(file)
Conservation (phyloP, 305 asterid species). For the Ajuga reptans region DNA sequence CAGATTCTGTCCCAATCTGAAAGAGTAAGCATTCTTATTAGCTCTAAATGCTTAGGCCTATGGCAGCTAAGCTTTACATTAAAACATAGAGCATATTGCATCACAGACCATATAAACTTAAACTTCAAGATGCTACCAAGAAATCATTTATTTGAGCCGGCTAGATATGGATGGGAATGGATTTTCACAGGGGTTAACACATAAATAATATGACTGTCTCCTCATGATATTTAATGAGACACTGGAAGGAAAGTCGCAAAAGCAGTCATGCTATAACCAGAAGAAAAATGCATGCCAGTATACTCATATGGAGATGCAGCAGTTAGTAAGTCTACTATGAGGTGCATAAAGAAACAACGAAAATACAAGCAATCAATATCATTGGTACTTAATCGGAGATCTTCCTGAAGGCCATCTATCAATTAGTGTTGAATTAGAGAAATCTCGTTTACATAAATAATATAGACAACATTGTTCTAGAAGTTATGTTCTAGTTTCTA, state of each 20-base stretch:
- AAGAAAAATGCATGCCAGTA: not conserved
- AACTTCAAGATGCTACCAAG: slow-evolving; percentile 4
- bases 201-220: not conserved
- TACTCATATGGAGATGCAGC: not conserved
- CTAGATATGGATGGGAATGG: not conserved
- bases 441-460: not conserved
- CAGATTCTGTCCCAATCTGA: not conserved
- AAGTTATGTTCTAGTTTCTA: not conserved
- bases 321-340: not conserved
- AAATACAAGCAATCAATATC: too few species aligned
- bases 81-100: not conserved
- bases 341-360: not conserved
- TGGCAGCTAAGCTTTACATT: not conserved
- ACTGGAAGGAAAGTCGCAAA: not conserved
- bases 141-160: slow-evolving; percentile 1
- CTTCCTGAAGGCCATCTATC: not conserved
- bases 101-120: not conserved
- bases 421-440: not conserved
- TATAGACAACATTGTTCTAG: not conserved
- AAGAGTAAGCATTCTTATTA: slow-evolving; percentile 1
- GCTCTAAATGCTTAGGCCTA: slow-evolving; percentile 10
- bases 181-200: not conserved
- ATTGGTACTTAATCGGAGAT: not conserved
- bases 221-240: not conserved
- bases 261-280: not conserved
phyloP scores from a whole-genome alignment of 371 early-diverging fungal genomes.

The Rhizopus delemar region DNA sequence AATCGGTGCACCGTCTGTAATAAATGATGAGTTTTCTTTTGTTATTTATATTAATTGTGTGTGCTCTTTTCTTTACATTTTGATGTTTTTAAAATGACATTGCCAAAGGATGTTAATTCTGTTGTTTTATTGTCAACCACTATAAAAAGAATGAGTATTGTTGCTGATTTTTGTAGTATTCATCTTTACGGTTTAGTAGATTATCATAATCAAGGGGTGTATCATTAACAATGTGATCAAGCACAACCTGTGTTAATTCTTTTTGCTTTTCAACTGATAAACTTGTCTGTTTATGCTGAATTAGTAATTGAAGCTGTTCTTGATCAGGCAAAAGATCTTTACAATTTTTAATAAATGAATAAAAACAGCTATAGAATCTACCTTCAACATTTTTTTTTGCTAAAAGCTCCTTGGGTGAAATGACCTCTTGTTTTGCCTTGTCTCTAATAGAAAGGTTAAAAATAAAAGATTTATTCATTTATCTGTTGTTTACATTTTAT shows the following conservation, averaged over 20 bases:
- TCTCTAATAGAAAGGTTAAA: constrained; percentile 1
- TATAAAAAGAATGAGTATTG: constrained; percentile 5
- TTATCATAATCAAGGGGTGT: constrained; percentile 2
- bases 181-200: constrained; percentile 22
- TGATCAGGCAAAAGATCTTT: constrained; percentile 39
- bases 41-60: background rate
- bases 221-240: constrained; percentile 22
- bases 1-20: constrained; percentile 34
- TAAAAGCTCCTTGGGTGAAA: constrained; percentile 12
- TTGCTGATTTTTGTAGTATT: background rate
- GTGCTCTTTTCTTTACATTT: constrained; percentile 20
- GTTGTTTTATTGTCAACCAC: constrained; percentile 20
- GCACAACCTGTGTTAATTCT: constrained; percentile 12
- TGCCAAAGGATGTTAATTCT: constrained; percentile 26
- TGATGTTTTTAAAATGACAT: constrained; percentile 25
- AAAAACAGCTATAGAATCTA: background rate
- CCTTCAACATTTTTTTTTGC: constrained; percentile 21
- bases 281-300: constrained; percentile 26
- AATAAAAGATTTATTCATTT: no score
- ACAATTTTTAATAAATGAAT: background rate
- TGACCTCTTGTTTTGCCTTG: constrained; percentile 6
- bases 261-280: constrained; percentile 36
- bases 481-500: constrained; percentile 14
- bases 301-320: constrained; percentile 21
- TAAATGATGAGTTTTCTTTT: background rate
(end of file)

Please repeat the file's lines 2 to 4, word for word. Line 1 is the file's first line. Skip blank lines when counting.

- AAGAAAAATGCATGCCAGTA: not conserved
- AACTTCAAGATGCTACCAAG: slow-evolving; percentile 4
- bases 201-220: not conserved